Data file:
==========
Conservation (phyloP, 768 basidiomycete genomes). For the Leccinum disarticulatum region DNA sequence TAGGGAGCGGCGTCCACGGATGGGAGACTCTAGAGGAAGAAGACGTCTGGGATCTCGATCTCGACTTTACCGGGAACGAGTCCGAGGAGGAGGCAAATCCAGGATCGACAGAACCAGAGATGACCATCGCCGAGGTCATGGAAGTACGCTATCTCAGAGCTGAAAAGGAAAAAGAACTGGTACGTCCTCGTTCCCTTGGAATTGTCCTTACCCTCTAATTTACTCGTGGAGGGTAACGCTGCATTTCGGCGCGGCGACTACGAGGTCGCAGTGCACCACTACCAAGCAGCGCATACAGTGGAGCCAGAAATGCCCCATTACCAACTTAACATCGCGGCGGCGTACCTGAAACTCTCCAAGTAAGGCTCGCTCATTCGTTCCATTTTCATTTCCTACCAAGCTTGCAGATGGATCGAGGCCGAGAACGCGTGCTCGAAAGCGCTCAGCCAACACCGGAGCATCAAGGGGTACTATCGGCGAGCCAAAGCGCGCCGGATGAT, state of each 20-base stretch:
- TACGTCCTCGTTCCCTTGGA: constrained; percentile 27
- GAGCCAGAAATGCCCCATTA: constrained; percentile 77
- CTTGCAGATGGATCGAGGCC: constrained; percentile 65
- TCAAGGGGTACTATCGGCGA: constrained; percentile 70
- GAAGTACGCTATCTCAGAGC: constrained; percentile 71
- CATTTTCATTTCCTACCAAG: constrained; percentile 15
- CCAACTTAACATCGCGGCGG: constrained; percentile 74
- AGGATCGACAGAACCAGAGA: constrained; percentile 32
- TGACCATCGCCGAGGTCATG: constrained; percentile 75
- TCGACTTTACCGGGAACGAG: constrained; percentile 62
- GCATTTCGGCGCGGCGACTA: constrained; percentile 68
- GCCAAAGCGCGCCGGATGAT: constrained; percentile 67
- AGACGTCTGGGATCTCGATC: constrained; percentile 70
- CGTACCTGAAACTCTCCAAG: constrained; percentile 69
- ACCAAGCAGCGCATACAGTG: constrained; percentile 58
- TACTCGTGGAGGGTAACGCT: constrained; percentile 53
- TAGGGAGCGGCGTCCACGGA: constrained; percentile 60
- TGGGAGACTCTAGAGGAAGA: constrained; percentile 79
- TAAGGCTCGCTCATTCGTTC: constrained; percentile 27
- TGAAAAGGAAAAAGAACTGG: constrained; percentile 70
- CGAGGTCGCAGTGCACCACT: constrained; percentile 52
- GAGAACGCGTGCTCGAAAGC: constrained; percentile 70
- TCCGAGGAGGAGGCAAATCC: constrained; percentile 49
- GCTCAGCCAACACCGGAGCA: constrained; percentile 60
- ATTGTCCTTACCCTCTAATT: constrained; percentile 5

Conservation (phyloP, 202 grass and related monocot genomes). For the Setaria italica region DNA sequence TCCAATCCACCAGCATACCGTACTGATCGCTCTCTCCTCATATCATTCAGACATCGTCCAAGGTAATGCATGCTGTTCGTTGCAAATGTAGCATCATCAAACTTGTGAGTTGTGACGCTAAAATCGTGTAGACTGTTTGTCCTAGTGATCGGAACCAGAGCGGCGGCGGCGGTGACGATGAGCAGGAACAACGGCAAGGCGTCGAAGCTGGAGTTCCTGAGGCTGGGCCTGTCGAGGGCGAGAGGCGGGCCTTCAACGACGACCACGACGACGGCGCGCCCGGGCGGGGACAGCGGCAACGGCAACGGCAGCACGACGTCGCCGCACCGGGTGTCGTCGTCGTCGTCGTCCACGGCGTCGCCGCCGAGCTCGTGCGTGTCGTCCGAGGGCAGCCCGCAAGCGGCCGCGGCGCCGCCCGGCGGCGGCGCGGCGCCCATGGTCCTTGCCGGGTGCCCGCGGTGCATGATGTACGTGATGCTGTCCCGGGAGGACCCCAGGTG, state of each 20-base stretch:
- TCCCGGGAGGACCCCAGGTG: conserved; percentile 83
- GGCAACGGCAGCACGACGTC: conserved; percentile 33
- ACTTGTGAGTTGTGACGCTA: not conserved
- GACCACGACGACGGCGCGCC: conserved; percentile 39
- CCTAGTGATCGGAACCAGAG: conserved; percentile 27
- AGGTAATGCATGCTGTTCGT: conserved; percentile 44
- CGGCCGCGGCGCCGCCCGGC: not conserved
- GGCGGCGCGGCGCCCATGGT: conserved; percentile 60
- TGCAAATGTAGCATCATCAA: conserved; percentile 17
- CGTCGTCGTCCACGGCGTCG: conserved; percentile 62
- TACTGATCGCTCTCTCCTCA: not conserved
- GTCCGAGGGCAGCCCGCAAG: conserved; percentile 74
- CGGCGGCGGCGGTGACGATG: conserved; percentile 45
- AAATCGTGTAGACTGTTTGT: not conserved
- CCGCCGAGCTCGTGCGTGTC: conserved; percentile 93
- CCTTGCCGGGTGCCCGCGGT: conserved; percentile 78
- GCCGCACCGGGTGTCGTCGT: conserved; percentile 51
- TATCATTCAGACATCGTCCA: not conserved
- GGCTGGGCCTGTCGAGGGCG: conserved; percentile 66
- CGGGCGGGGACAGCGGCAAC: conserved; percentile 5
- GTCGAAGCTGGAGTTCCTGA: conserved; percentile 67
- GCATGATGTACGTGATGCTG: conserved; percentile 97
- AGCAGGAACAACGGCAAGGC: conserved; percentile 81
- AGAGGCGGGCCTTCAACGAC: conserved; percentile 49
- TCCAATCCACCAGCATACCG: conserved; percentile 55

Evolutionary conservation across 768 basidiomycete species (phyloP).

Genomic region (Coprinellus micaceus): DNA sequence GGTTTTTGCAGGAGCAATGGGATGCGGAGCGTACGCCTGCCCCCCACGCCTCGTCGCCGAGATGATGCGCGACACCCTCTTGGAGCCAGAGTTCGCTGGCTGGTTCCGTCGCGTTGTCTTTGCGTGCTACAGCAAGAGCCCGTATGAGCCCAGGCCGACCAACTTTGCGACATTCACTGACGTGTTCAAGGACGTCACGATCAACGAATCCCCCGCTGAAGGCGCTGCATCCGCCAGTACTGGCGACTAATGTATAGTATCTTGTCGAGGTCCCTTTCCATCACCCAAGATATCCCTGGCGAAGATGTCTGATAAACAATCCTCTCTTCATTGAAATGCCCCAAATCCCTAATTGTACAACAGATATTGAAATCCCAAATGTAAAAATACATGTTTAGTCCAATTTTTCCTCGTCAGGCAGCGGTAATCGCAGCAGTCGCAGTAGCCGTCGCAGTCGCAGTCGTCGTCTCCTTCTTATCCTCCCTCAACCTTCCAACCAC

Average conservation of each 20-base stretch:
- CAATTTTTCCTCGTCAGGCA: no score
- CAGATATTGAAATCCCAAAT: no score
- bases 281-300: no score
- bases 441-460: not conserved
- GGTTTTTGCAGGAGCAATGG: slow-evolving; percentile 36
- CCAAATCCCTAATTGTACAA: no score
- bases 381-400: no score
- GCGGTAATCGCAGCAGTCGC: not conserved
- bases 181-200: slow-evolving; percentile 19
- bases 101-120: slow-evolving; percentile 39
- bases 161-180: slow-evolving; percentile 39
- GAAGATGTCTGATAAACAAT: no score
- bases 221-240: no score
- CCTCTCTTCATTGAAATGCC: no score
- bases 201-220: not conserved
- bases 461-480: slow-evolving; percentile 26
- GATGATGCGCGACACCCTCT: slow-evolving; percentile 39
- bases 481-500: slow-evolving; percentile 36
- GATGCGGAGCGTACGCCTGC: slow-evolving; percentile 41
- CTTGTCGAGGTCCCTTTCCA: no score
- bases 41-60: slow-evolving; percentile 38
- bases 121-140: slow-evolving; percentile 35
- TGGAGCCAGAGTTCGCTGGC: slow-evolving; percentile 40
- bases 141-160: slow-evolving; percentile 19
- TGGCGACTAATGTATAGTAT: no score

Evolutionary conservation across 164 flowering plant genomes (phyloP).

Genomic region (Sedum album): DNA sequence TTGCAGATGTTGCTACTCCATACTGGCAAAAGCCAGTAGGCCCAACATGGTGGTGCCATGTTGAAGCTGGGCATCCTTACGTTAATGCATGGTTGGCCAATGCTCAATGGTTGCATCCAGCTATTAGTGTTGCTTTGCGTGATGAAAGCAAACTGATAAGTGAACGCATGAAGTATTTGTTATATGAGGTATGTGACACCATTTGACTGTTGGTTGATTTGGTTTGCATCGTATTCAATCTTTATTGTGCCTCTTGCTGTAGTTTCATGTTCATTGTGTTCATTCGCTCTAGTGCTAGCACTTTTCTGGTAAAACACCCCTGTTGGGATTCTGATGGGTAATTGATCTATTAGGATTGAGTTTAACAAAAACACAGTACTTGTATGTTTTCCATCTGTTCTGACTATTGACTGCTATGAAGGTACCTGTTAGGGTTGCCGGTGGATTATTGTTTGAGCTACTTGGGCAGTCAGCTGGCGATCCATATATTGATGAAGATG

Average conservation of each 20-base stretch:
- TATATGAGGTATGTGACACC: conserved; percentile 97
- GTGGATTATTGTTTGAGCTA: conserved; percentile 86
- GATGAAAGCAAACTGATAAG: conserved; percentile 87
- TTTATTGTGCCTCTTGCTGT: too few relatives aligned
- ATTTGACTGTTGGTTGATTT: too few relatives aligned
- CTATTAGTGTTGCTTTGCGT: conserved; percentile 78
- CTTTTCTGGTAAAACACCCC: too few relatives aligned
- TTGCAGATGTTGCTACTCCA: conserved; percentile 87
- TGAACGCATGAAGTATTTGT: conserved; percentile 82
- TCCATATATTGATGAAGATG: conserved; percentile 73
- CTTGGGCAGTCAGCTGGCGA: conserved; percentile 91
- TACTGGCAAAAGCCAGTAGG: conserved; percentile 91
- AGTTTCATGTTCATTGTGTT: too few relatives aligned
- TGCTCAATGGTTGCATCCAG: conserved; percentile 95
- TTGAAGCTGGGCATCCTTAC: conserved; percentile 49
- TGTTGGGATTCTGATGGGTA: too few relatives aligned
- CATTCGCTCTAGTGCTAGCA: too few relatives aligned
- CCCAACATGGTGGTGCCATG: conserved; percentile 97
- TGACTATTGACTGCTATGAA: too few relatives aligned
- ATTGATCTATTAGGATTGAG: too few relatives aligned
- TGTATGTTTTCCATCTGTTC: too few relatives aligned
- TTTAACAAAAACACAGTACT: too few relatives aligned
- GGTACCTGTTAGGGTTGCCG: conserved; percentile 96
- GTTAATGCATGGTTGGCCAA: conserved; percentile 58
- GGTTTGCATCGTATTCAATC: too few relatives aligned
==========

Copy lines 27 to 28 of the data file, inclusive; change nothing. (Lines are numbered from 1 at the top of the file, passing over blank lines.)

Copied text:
Conservation (phyloP, 202 grass and related monocot genomes). For the Setaria italica region DNA sequence TCCAATCCACCAGCATACCGTACTGATCGCTCTCTCCTCATATCATTCAGACATCGTCCAAGGTAATGCATGCTGTTCGTTGCAAATGTAGCATCATCAAACTTGTGAGTTGTGACGCTAAAATCGTGTAGACTGTTTGTCCTAGTGATCGGAACCAGAGCGGCGGCGGCGGTGACGATGAGCAGGAACAACGGCAAGGCGTCGAAGCTGGAGTTCCTGAGGCTGGGCCTGTCGAGGGCGAGAGGCGGGCCTTCAACGACGACCACGACGACGGCGCGCCCGGGCGGGGACAGCGGCAACGGCAACGGCAGCACGACGTCGCCGCACCGGGTGTCGTCGTCGTCGTCGTCCACGGCGTCGCCGCCGAGCTCGTGCGTGTCGTCCGAGGGCAGCCCGCAAGCGGCCGCGGCGCCGCCCGGCGGCGGCGCGGCGCCCATGGTCCTTGCCGGGTGCCCGCGGTGCATGATGTACGTGATGCTGTCCCGGGAGGACCCCAGGTG, state of each 20-base stretch:
- TCCCGGGAGGACCCCAGGTG: conserved; percentile 83